The vital role of mucus and phlegm

With cold and flu season upon us, it’s worth noting that as much as nobody likes to cough, it can actually be good for you. In order to better understand this, it is important to understand what mucus is, how it is different to phlegm, and the role that both play in our bodies, especially in relation to coughs.

Mucus is the slippery liquid made by our mucus membranes or mucosa. These membranes line the passageways in our bodies that come into contact with the outside environment, these include the nose, mouth, airways, digestive tract, the reproductive tract, the white part of the eye, and on the inside of the eyelids.

Mucus is a useful material with important functions in the body. It acts as a thin, protective blanket preventing the tissue underneath from drying out. Without mucus, the mucosa will be exposed to elements from the outside world, which will cause it to dry out and crack. So mucus serves an important role to keep these tissues healthy. Mucus is also able to trap unwanted substances like bacteria and dust before it gets into our bodies. Furthermore, mucus contains elements of the immune system that kill any invaders it traps.


The respiratory tract is a mucus-making machine, producing over a litre of mucus a day. This ensures that the protective mucus blanket is constantly supplied with newly made mucus. Many cells lining the airways have long, tail-like hair called cilia, which beat 10-12 times per second. The mucus blanket rests on top of the cilia, which propel it forward like an escalator. Once mucus reaches the throat, it is swallowed, usually unnoticed, and recycled in the stomach. The normal amount of mucus produced daily is very effectively handled and cleared by the mucus escalator to prevent it from accumulating.


A bad cold or an allergy can throw the body’s mucus production into overdrive. This is the body’s way to flush away infection, irritants, or allergens. However, the mucus escalator may not be able to keep up with the increased volume of mucus, or may become inefficient due to the stickiness of the mucus. As a result, large volumes of thick, sticky mucus accumulate in the airways. Mucus from the lungs is sometimes referred to as phlegm and is produced by the lower airways.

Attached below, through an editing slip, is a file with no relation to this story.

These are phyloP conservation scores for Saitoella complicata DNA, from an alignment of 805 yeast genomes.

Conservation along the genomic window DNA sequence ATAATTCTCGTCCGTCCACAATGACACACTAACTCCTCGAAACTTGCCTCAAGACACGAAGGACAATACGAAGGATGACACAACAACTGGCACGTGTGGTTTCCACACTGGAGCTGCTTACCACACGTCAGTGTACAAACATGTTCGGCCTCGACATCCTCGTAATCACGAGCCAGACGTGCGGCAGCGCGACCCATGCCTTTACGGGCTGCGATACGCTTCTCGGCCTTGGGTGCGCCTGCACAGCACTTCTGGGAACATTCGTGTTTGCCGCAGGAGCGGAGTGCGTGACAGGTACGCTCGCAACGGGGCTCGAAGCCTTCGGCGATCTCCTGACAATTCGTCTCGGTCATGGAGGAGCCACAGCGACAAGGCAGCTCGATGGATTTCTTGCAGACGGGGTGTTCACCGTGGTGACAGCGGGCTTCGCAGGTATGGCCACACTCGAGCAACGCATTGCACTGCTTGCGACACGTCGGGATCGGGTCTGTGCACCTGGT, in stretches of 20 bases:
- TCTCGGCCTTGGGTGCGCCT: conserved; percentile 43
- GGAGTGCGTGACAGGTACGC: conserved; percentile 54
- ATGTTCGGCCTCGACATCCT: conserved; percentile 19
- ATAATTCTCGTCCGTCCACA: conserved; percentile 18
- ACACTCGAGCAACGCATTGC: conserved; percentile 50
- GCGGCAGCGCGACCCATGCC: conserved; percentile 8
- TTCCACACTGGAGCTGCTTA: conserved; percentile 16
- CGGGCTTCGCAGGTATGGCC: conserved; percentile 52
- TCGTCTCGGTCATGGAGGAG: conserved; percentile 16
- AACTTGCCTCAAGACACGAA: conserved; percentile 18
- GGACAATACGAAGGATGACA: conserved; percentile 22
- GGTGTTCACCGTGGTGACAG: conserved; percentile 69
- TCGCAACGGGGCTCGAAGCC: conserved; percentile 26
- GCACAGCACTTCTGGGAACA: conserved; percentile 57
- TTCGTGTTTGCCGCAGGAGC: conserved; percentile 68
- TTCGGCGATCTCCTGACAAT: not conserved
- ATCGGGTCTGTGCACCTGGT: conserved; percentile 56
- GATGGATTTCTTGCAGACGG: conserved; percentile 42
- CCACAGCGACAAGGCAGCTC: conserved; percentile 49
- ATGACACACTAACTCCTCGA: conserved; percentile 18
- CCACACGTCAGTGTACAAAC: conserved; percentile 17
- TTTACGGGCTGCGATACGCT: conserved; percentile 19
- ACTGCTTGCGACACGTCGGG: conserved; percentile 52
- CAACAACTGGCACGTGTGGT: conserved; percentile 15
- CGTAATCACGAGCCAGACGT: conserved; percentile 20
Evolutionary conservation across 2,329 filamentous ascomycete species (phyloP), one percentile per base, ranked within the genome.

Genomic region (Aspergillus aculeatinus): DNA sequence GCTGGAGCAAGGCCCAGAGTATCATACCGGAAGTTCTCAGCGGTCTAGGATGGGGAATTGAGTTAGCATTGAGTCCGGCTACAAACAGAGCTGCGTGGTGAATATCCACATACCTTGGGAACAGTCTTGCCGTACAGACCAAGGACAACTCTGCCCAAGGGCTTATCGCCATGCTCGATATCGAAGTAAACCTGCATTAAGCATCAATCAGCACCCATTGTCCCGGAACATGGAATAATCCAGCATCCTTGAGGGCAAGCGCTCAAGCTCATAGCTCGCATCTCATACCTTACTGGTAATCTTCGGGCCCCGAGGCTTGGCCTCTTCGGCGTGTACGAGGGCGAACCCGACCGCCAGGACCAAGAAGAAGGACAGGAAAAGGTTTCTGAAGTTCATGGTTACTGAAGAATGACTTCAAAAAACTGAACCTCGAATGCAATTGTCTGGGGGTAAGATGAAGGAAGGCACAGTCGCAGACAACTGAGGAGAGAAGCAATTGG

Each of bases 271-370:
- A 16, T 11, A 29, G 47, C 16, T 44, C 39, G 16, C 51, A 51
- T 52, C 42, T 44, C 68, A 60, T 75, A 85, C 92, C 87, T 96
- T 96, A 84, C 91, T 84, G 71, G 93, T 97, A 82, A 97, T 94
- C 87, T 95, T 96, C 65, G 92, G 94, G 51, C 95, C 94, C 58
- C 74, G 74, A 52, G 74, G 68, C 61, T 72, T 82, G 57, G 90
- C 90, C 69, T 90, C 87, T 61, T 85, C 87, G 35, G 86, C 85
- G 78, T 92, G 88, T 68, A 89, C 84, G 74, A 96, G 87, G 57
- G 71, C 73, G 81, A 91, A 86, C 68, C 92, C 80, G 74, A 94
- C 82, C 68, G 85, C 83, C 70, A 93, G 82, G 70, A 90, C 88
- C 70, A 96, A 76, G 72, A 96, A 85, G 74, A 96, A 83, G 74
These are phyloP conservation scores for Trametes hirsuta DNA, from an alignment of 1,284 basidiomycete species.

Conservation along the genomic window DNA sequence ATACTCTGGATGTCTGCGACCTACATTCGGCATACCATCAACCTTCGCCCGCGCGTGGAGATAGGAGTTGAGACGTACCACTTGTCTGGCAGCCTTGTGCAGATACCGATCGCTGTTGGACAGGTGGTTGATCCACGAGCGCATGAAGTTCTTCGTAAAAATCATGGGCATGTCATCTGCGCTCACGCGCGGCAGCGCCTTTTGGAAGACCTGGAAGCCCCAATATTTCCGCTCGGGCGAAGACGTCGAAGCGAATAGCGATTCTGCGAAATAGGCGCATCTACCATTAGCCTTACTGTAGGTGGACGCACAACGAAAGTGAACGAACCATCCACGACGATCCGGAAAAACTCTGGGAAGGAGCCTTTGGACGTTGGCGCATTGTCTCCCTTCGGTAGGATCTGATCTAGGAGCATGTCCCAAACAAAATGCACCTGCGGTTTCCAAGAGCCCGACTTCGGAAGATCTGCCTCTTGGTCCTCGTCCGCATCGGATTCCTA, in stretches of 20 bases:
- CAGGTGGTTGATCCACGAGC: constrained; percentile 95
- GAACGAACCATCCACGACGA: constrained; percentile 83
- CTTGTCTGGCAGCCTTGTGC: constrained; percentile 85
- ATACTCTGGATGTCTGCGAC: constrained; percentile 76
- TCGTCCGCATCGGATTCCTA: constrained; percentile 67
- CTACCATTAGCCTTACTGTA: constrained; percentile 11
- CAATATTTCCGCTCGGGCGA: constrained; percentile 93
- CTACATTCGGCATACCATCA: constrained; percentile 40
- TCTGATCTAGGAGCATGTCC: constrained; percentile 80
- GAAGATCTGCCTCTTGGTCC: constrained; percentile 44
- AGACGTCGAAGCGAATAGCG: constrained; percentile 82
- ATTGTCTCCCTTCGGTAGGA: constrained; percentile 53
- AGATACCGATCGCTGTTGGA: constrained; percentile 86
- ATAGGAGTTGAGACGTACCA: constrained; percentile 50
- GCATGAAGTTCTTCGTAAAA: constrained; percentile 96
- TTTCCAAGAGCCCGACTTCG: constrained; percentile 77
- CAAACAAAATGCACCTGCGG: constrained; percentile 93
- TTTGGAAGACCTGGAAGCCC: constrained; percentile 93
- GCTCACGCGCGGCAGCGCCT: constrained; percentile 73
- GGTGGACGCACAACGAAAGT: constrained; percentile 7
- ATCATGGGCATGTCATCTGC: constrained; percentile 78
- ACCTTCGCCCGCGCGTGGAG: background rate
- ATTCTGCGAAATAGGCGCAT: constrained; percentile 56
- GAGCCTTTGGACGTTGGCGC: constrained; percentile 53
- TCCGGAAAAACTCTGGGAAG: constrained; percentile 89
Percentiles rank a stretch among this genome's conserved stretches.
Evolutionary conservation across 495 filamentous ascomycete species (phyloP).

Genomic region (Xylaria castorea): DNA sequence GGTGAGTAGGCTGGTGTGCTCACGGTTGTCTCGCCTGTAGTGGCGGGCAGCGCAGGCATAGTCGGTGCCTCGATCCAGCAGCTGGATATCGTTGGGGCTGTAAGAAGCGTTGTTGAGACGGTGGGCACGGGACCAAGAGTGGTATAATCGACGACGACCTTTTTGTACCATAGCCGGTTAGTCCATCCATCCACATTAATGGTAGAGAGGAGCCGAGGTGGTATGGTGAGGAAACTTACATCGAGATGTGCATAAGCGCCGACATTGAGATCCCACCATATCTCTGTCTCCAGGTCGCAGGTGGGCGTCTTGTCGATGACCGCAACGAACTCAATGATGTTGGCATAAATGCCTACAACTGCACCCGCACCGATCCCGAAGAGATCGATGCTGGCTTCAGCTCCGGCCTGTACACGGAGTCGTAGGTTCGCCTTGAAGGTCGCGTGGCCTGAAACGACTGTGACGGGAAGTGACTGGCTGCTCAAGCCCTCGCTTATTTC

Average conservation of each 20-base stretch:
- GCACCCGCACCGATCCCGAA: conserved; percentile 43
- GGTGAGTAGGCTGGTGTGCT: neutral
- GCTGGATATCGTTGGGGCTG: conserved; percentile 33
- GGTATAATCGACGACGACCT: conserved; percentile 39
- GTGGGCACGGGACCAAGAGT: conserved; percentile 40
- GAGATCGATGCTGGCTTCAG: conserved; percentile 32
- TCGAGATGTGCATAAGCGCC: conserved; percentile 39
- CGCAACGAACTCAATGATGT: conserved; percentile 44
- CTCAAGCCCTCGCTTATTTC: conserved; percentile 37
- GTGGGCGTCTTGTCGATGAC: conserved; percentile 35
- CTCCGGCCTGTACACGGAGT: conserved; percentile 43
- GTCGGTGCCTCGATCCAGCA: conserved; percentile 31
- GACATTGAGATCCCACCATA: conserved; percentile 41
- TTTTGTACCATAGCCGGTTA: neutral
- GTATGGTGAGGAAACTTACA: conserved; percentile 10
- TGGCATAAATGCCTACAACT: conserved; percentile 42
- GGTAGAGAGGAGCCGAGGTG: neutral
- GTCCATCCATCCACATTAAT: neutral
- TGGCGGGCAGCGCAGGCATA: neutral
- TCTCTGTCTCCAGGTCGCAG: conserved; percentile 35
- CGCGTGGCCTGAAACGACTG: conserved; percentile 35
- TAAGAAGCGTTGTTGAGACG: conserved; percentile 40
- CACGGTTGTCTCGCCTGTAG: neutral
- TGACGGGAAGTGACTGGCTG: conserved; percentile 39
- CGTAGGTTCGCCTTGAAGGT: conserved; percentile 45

When the mucus escalator can’t keep up, the body deploys other strategies such as coughing. A cough that produces mucus is known as a chesty or wet cough. Unlike a dry cough, a wet cough should be encouraged because it prevents mucus from pooling in the lungs, which can impair breathing and the ability of lungs to fight infection.


This is where mucolytics have a key role to play. Mucolytics are useful to alleviate coughing, mucus production and airway obstruction. They break the chemical bonds that hold mucus together in a sticky elastic gel. When the bonds are broken, the mucus becomes less sticky and thick, making it easier to move along the mucus escalator and cough up. This also makes it harder for germs to infect the mucus and cause chest infections.

N-Acetylcysteine (NAC) is the most commonly used mucolytic to loosen secretions from the airway. A scientific review has shown that NAC is effective for wet cough with good overall safety in adults and children older than two years. NAC is available as an effervescent tablet and is suitable for children and adults, however the package insert of the product should always be consulted before use.


Mucus plays an essential role in the maintenance of a healthy body and respiratory tract. Infections, irritants, and allergies can stimulate mucus overproduction, causing large volumes of thick, sticky mucus to accumulate in the respiratory tract.

A wet cough helps to remove mucus and should be encouraged, rather than suppressed. N-acetylcysteine (NAC) is a mucolytic that breaks the chemical bonds that hold mucus together, making it less thick, less sticky and easier to cough up.

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